Via The New Inquiry, Aaron Bady explains that acting arbitrarily is the point:
American foreign policy is full of double standards. But if we observe the hypocrisy of our leaders and are scandalized by it—John Kerry lunching with the Assads, Donald Rumsfeld shaking hands with Saddam Hussein—then we actually misunderstand what “foreign policy” is and is for.
If American foreign policy is anything, it is not even-handed and impartial. It is a state arrogating to itself the right to make arbitrary choices, to make the rules while other countries only follow them. And to prove that distinction the US must not only establish “red lines,” and enforce them, but it is the very arbitrary nature of those red lines which allows them to function as signs on the international stage. Lawlessness is how a state proves itself sovereign; submission to law is the sign of the weak.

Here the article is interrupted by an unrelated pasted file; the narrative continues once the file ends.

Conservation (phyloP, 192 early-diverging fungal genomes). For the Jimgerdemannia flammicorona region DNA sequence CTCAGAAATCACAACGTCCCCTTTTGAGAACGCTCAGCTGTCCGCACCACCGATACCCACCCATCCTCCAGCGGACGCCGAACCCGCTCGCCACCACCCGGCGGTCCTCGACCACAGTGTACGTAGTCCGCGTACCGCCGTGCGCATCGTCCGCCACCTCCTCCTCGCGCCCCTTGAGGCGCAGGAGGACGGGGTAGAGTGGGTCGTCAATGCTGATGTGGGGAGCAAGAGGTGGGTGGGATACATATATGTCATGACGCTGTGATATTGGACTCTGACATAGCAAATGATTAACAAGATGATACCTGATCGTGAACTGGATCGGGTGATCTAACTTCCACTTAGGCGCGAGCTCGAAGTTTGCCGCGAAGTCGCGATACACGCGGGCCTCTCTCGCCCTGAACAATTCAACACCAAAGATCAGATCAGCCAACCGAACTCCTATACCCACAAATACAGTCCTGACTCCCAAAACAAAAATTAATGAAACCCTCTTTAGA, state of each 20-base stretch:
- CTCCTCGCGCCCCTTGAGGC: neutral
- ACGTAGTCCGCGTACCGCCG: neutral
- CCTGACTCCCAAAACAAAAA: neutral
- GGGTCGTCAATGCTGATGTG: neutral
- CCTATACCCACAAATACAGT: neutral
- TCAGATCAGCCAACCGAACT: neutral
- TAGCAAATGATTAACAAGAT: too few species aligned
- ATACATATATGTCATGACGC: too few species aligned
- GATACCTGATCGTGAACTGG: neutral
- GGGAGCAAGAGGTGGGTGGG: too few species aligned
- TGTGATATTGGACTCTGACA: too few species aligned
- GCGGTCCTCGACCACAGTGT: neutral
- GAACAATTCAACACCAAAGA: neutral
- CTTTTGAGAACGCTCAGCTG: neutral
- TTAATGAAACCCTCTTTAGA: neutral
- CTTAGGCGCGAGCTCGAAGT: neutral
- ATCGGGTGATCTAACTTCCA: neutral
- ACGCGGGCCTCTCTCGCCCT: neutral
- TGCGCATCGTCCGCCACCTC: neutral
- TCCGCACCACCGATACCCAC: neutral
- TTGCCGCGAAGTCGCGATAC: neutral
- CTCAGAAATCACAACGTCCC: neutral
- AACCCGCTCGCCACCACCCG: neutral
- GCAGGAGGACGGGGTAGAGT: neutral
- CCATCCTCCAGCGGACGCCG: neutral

“Legality” only obscures the real issue, which is why we are hearing so much talk about it, why so many commentators are pretending it matters. To argue about whether or not the US’s attack on Syria would be legal—and to bicker and argue about whether or not the use of chemical weapons is outlawed, or simply breaks an international “norm”—is to maintain the fiction that the world is governed by a system of voluntary contractual obligations that we have all, at some primal originary moment, agreed to be regulated by. Condemning the US for its illegality or observing that Syria is not specifically banned from using chemical weapons demonstrates an unfounded faith in international law’s relevance.
Everyone knows that the United States cannot control the outcome of the Syrian civil war, even the most hawkish politicians and commentators. Obama and his cabinet understand it best of all. But the outcome of the Syrian civil war is precisely not what this is about; it is about showing that the US has the power to arbitrarily dictate to smaller and weaker nations.
This is not cynicism. Cynicism would be to observe a lack of consistency in American actions—to observe hypocrisy as simply the absence of good faith—when what we are seeing is, itself, a consistent system of rules and injunctions that have defined American identity for many, many years.